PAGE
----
Characterization of berry ripening in Missouri Norton wine grapes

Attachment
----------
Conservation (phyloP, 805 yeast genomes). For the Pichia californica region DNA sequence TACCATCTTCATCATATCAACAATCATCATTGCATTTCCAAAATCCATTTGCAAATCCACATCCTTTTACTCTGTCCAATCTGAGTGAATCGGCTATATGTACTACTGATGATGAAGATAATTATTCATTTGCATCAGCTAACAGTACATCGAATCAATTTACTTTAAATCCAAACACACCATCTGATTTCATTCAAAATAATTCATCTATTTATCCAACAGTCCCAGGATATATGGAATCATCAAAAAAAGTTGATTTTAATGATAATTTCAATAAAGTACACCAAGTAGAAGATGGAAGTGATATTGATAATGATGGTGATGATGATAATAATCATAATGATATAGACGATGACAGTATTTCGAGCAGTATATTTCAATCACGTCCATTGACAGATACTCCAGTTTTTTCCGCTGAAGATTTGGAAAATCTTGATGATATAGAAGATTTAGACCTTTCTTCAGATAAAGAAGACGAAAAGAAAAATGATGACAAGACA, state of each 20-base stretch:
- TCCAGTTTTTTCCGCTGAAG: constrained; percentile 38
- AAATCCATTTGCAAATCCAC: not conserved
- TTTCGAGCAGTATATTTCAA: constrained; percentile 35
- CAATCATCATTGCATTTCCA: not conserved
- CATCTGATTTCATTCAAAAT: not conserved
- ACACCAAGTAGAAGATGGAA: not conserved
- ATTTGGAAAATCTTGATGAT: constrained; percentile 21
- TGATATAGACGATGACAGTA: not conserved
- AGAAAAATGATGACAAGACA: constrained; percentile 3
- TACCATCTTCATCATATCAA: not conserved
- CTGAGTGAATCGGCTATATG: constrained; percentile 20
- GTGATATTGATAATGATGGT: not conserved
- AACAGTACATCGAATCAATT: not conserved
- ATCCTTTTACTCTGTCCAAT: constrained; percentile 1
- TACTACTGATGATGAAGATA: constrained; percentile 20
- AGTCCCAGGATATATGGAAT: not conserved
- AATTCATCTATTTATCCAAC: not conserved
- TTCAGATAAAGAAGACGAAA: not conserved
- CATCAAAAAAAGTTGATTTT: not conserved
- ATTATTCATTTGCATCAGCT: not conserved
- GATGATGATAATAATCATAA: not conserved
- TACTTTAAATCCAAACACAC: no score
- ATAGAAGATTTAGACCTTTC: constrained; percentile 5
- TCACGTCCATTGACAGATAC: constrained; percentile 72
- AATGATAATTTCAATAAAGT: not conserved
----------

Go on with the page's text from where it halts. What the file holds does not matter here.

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[ACCESS RESTRICTED TO THE UNIVERSITY OF MISSOURI AT REQUEST OF AUTHOR.] Deciding to harvest hybrid cultivars by sugar accumulation, titratable acidity, orpH likely does not sufficiently model optimal berry ripeness for wine quality, especially for red wine production. The objective of this research was to analytically characterize berry ripening of the interspecific hybrid cultivar, Norton, to assess analytical harvest prediction methods. Representative fruit samples (3 kg) of Norton were collected atweekly intervals from three established vineyards 4 and 7 times prior to harvest in 2015and 2016, respectively, in the weeks between veraison and commercial harvest. In addition to quantifying traditional parameters, organic acids, phenolic compounds, and aroma precursors were measured in both the fruit and the wine produced. Total phenol, tannin and anthocyanin profiles were quantified by Harbertson-Adams' assay. Important free and total volatile aroma compounds were quantified by GC-MS in wine samples andberry samples incubated with a glycosidase enzyme. Time of harvest within the season,site, and year were each assessed as potential sources of variance, as well as interactionsbetween the three variables. All samples had increasing sugar levels, decreasing titratable acidity, decreasing malic acid and increasing pH over the growing season, although insignificant difference were observed over the three weeks preceding commercial harvest. None of the phenolic parameters showed an overall increase over time, there by not following trends common in Vitis vinifera. Citric acid concentrations negatively correlated with increased wine phenolic concentrations, either indicative of Norton berry metabolism or the influence of citric acid on fermentation conditions. The C-13norisoprenoid [beta]-damascenone concentrations varied by time (0.2-1.5[mu]g/L), and wineconcentrations were successfully predicted by bound concentrations in berry extracts.ixMeasured differences in some volatile compounds were dependent more on site and/or year, including isoamyl acetate and eugenol, whereas others were timing dependent, including [betra]-inalool and methyl salicylate. Although longer time on the vine generally resulted in increased ripeness by traditional parameters, this did not hold true with aroma and phenolic development.
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